It is the time of year when the voice of Jona Lewie, a musician since school and a composer and performer across several genre for over half a century, becomes frequently heard in shops and on radio. Stop the Cavalry is a single from 1980 (live:   ); the arguably anti-war protest song was not originally intended to be a Christmas single, and was kept off the #1 UK chart spot by songs from the recently deceased John Lennon and the St Winifred's School Choir. The tune, often covered by brass bands, is more well-known in the USA through the cover by The Cory Band with The Gwalia Singers (also Gwalia Singers on own and background). However, Jona was successful before this... [more inside]
After a couple of teasers, the Avalanches have announced a new album on Twitter, entitled Wildflower. The first single is called "Frankie Sinatra" and has Danny Brown and MF Doom on it. [more inside]
If you've encountered delicately uplifting chimes and bells or a singing saw, seen the contributions of a string quartet in a Sigur Rós video, heard the last recording by Lee Hazlewood and noticed the gentle singing and music, or listened to Yukihiro Takahashi consider words, then you've possibly encountered the Icelandic band amiina. [more inside]
The music video for "Come and Go (featuring The KickDrums)" (vimeo, best viewed in widescreen) features "various buxom ladies in pink tank tops," and it's a little wider than average. That's because it was shot on a single-point capture 360° panoramic video camera. Directed by Alan Wilkis, who suggests we "think of it as ULTRA widescreen… as if you’re looking in all directions at once." Free downloads of the song (and three remixes) are available at Soundcloud. (Via) [more inside]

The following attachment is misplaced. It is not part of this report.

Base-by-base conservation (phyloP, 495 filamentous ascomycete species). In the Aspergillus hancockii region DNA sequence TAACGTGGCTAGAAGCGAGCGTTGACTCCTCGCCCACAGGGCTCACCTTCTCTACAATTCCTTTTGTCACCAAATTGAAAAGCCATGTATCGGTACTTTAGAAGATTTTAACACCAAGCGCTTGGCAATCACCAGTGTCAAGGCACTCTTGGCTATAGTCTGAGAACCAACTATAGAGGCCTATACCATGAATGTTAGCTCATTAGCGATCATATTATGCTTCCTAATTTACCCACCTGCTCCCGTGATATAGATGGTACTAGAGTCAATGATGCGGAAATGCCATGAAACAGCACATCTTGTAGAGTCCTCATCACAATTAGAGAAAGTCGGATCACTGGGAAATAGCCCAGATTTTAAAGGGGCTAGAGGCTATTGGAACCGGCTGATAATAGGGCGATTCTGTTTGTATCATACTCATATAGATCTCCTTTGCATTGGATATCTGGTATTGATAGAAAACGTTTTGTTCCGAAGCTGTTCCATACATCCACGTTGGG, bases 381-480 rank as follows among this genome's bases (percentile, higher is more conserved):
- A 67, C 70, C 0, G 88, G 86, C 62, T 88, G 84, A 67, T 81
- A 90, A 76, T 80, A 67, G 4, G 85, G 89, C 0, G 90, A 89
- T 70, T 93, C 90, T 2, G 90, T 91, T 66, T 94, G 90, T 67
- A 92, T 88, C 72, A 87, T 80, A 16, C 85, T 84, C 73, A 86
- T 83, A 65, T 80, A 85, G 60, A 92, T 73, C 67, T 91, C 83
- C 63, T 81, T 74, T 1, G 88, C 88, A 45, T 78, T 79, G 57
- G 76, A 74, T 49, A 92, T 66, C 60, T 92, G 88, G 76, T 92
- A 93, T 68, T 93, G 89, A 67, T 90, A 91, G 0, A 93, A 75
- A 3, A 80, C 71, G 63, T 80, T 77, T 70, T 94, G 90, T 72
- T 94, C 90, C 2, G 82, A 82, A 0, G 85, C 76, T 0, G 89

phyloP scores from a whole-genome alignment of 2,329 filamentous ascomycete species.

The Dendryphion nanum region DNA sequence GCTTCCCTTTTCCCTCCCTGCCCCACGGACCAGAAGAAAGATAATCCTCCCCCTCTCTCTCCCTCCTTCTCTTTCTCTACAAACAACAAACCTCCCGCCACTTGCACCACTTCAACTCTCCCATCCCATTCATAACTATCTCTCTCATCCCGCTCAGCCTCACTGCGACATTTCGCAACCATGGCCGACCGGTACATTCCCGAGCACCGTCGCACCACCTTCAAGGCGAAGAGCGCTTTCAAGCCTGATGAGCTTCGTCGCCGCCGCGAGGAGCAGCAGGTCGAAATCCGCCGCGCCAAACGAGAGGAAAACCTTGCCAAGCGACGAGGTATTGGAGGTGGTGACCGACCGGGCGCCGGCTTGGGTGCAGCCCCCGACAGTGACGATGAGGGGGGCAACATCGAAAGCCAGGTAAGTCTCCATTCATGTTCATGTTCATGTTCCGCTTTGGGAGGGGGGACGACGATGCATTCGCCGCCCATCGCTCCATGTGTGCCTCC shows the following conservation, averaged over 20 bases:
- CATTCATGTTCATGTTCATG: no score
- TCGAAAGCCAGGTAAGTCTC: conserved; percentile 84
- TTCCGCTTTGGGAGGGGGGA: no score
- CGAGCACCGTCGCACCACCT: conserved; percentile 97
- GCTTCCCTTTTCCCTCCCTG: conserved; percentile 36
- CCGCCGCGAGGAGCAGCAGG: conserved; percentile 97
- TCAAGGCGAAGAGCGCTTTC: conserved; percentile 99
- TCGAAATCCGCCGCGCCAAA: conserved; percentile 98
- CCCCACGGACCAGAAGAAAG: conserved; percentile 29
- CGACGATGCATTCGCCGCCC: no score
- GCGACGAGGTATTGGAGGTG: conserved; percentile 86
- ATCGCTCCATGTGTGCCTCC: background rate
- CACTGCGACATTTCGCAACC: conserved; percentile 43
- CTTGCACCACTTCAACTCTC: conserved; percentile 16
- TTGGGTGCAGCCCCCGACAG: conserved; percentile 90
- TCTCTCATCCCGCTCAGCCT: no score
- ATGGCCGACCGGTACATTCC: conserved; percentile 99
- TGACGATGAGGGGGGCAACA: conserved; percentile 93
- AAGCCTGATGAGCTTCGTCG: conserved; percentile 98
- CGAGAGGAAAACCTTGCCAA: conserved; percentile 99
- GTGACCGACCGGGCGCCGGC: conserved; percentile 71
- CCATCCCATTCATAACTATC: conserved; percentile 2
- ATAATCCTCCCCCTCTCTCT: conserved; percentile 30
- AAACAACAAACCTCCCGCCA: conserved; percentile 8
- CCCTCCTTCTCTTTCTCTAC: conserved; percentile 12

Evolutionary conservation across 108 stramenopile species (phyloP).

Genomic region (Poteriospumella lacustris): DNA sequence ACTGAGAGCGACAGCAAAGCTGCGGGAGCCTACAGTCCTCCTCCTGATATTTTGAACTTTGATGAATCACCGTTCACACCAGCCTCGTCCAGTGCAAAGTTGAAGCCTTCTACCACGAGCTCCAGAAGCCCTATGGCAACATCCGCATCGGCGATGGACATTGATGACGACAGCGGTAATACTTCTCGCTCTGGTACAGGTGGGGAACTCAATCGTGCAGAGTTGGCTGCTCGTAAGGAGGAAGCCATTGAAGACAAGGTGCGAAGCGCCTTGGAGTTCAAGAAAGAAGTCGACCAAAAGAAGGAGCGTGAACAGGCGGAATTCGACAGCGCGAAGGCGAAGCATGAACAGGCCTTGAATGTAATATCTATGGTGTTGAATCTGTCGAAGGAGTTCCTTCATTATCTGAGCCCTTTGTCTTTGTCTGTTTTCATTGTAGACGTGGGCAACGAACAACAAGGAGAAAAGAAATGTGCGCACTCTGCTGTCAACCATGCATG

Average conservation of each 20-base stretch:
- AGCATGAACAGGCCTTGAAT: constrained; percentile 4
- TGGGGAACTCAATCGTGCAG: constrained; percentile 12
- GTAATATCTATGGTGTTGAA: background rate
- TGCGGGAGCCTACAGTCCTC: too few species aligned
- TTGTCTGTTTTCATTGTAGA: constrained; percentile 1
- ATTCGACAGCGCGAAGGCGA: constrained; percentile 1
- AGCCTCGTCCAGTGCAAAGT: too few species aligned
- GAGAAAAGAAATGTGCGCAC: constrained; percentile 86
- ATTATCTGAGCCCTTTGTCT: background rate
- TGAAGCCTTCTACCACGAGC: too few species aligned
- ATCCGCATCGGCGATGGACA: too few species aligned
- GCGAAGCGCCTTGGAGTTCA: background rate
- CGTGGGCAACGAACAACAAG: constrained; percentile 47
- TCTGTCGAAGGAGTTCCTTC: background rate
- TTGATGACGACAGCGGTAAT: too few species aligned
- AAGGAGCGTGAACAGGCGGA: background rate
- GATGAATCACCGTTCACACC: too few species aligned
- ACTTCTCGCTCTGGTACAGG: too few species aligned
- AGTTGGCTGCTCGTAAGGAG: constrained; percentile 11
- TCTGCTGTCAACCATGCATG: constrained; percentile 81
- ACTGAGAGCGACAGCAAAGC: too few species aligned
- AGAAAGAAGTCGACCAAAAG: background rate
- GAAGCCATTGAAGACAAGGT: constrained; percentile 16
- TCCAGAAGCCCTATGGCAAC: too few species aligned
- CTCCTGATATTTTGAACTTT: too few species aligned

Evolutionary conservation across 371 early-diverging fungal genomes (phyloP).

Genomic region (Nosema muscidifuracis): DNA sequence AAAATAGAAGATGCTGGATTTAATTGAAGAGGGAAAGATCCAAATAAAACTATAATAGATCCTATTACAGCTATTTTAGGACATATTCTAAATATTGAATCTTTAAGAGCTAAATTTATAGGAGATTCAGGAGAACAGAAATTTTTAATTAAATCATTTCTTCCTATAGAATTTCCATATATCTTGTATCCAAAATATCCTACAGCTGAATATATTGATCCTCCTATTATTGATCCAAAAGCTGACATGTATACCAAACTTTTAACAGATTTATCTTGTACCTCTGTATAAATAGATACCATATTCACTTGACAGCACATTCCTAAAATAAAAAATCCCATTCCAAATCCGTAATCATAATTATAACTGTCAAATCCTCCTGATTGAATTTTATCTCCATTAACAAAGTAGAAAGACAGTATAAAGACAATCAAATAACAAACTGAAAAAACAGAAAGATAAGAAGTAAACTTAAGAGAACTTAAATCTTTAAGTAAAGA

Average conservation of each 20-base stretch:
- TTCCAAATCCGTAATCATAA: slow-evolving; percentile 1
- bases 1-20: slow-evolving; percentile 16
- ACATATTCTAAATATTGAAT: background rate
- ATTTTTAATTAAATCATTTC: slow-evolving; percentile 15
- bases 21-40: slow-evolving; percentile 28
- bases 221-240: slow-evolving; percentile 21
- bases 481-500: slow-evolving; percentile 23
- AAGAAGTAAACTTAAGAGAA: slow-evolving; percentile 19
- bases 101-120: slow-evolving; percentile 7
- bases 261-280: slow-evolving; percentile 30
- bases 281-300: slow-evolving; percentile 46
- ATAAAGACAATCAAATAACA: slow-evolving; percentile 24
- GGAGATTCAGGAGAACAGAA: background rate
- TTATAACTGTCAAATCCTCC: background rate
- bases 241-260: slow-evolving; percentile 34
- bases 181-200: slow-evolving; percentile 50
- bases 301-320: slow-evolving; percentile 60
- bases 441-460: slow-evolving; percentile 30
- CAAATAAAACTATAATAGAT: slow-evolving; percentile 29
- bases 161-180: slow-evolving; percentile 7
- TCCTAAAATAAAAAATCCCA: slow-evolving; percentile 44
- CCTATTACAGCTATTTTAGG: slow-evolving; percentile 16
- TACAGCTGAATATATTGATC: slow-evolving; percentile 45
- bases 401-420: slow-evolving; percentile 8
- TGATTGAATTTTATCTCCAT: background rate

Pulp's Common People - the great class-based song of the 90s?
Up against Take That's new single, the Royal British Legion are hoping that the recent support for all things Remembrance will translate into best-seller sales and funds to support serving and ex-service personnel. [more inside]
First the Sub Pop Single of the week club brought us Nirvana, then the Moshi Moshi Singles Club, brought us Kate Nash; now more and more labels are having a go. What's more, the kids are buying seven inch singles again. Is this a backlash against digital downloads? Or just nostalgia for the 45?
Self destruct files to secure DVDs and CDs. Songs and movies will expire after a single play, unless you pay up.
The new Belle and Sebastian single is out. If you have it, what do you think of it? Is it a return to pristine form, a limpid mess, or a bold move in an innovative new direction? (This link brought to you by MeFites for Introducing Other Mefites to Good Music they Might not Have Heard Otherwise.)